Ford City heritage festival grows into summer tradition
By Diane Orris Acerni
Published: Thursday, July 4, 2013, 12:01 a.m.
According to the American Heritage Dictionary, “heritage” can be property that is or can be inherited; an inheritance or something that is passed down from preceeding generations; a tradition.
As the 33rd annual celebration of Ford City's heritage opened Wednesday, it seems as if this event is living up to its name.
Bobbi Jo Furlong, chairperson of the Ford City Heritage Days committee, agrees, “Heritage Days has become tradition.”
A second generation is growing up with a community event that is synonymous with summer and the Fourth of July, the holiday that celebrates the hard-won independence that enabled people of all cultures to make this their home.
So, what is Ford City's heritage?
Heritage can be easily seen, and often smelled and tasted, at the Ford City Heritage Days. Fortunately, for festivalgoers, the heritage of cabbage and noodles and other ethnic edibles has been safely preserved to ensure consumption for all.
This year promises new foods to compliment the returning ones. J.L Costa will be serving up Bananas Foster waffles, Kaczar Ravioli will feature an Italian platter and Carol Shellhammer will focus on the American classic, the hamburger.
There are other examples of heritage around. In the traditional sense, residents can examine census and other records to determine where people emigrated from to live here.
With the help of the internet, data concerning present-day population and their ethnic roots can be accessed.
Histories of Ford City give detailed views of the lives and times of this town.
Ford City was the by product of an industrial expansion of John B. Ford's glassmaking business, which would come to be known as Pittsburgh Plate Glass, or eventually, just PPG.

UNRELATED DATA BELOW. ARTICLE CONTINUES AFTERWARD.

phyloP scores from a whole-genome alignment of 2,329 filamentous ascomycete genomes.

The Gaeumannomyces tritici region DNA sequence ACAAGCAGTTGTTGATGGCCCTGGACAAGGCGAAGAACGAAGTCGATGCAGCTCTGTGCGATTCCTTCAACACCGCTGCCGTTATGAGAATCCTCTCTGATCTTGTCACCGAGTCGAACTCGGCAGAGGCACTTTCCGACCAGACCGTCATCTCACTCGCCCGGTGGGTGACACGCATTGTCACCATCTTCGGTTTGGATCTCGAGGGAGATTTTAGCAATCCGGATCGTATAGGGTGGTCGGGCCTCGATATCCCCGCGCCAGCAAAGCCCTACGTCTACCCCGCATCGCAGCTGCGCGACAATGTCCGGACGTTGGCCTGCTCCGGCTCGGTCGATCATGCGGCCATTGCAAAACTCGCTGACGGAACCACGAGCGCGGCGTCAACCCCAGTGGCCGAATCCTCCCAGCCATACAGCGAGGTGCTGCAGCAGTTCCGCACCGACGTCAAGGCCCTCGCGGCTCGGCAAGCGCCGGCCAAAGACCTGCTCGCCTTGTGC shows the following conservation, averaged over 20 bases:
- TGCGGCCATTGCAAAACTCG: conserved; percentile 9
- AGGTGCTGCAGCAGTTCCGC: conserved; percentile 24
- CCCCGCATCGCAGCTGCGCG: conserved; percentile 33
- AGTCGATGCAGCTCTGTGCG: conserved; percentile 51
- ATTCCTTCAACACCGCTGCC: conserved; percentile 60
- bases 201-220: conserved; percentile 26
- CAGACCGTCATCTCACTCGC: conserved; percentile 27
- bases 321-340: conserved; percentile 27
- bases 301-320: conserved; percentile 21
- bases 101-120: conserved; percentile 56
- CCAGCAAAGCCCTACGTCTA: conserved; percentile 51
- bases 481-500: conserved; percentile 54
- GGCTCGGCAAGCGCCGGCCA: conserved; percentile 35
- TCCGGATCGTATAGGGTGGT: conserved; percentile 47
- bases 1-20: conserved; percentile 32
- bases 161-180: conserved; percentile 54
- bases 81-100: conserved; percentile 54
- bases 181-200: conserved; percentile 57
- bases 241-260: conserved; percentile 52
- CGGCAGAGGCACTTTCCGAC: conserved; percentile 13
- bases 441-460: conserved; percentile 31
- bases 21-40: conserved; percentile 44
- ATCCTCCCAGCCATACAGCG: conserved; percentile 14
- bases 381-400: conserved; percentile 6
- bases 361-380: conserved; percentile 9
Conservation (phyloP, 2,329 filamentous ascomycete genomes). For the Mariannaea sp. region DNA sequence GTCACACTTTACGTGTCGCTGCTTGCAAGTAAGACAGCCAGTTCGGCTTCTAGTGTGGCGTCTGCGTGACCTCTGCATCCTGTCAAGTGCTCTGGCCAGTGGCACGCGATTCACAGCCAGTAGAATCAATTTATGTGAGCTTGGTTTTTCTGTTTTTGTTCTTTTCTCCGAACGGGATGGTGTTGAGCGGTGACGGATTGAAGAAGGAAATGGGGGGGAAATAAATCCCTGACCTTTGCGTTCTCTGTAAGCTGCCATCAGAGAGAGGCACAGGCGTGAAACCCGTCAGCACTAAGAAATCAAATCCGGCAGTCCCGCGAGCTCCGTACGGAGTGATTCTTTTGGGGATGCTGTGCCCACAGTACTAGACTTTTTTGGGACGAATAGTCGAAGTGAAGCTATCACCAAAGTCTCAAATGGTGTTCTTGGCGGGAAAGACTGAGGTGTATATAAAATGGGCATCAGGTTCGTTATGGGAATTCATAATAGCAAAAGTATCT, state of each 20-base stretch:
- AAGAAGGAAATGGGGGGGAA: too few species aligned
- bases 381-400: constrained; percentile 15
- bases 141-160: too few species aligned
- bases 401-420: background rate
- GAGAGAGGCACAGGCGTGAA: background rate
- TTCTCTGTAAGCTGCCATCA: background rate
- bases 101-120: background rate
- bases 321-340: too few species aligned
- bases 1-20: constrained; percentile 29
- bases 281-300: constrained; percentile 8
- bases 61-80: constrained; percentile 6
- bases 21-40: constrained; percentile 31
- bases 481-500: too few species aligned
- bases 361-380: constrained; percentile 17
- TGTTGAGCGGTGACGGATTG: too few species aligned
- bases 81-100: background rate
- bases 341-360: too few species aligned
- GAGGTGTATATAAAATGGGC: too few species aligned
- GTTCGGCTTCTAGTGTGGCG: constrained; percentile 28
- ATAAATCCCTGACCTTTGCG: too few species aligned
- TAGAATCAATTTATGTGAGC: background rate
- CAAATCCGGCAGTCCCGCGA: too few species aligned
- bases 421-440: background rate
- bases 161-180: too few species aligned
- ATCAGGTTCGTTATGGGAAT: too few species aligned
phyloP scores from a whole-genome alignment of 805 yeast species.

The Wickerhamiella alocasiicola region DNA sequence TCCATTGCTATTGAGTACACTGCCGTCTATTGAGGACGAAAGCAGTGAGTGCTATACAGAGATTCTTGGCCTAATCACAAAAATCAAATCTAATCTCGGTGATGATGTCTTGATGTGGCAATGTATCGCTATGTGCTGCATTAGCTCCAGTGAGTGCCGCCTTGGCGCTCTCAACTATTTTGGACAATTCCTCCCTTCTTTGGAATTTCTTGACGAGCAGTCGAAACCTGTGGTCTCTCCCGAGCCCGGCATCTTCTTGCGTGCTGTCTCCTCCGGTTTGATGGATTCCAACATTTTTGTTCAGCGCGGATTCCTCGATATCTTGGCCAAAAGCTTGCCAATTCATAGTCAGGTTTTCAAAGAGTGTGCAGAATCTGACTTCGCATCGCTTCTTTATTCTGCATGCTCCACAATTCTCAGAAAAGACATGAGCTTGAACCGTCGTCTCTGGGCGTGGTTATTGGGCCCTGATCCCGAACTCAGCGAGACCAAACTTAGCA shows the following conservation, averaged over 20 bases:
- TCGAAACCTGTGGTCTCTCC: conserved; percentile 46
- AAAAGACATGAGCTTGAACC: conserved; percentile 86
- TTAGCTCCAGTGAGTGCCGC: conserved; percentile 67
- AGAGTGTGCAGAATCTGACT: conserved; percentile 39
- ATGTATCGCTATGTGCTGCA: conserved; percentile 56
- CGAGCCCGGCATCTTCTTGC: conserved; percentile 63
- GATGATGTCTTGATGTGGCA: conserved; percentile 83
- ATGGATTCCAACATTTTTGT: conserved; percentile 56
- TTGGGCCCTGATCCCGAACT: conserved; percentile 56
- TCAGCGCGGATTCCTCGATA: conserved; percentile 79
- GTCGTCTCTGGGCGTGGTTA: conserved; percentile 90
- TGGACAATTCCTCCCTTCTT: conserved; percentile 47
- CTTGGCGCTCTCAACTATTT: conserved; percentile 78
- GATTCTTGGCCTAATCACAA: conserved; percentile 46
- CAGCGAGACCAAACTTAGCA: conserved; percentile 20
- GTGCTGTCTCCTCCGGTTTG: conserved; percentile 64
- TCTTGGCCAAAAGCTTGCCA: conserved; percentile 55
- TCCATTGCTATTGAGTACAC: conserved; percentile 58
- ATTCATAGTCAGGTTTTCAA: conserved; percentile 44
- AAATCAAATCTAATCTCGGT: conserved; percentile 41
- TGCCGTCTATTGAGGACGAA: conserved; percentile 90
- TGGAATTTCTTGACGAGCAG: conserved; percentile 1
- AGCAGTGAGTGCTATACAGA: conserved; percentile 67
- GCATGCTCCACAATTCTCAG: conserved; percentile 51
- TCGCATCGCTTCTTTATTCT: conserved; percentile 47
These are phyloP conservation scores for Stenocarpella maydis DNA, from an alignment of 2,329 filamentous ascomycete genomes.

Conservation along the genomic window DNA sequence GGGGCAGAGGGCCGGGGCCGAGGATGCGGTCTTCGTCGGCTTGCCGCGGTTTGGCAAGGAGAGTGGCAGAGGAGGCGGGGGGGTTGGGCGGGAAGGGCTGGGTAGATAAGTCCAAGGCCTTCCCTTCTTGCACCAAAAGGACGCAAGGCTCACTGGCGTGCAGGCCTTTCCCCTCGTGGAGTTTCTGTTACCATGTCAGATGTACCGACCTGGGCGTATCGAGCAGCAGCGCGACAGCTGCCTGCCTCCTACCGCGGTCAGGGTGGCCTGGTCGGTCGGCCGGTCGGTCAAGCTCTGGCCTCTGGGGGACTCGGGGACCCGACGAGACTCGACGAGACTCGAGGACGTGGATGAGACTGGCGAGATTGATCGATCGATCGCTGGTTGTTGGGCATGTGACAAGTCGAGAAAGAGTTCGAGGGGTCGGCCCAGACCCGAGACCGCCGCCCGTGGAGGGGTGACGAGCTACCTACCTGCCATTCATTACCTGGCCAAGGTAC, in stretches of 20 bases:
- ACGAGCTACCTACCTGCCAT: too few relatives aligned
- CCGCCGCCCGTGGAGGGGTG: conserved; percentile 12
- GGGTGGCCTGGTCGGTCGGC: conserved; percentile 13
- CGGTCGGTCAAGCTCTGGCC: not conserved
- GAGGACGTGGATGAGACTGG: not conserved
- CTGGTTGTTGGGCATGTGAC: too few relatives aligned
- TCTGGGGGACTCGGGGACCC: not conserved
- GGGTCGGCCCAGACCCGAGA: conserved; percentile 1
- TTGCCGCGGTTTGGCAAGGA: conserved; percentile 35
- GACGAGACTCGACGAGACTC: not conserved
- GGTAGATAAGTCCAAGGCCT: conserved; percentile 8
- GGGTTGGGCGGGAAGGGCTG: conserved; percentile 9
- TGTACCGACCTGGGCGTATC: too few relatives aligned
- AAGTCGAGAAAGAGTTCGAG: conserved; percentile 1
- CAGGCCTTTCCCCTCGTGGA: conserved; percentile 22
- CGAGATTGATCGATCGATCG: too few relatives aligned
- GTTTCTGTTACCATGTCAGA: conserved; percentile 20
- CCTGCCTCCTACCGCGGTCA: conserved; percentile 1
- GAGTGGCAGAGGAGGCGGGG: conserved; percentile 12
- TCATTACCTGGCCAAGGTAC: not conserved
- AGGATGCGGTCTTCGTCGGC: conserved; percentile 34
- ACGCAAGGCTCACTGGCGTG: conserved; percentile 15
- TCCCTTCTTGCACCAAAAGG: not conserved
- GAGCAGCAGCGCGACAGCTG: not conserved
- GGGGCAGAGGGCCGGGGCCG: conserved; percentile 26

Ford's purchase of highly sought riverfront property in 1887 began a fast-paced construction of a glassmaking factory and housing for its workers.
Initially referred to as Patterson by the U.S. Postal system, the town got its present-day name in 1891, when residents decided to name it Ford City in honor of their employer, John B. Ford.
Ford City would remain a company town until 1895, when PPG officials decided to allow the sale of its houses and properties.
A diverse population would come to call Ford City home. Eager to get the new glassmaking factory operational, PPG sought skilled workers from Europe and persuaded them to relocate here.
Population grew immediately. Within a year, nearly 3,000 people lived on Ford's land purchase.
In 1910, 4,850 people resided in Ford City, with an almost 50/50 ratio of “native whites” and of “foreign birth and unnaturalized.”
“Ford City, Pennsylvania 1887-1962,” a book written for the commemoration of Ford City's 75th anniversary, describes the early influx of workers: “First generation European immigrants predominated: Germans, Belgians, whose forebears had been glass workers in the “old country,” Czechs-Slovaks, English, Ukrainians, as well as others. It is a tribute to their character and good sense that they lived together in the same community all these years in perfect harmony.”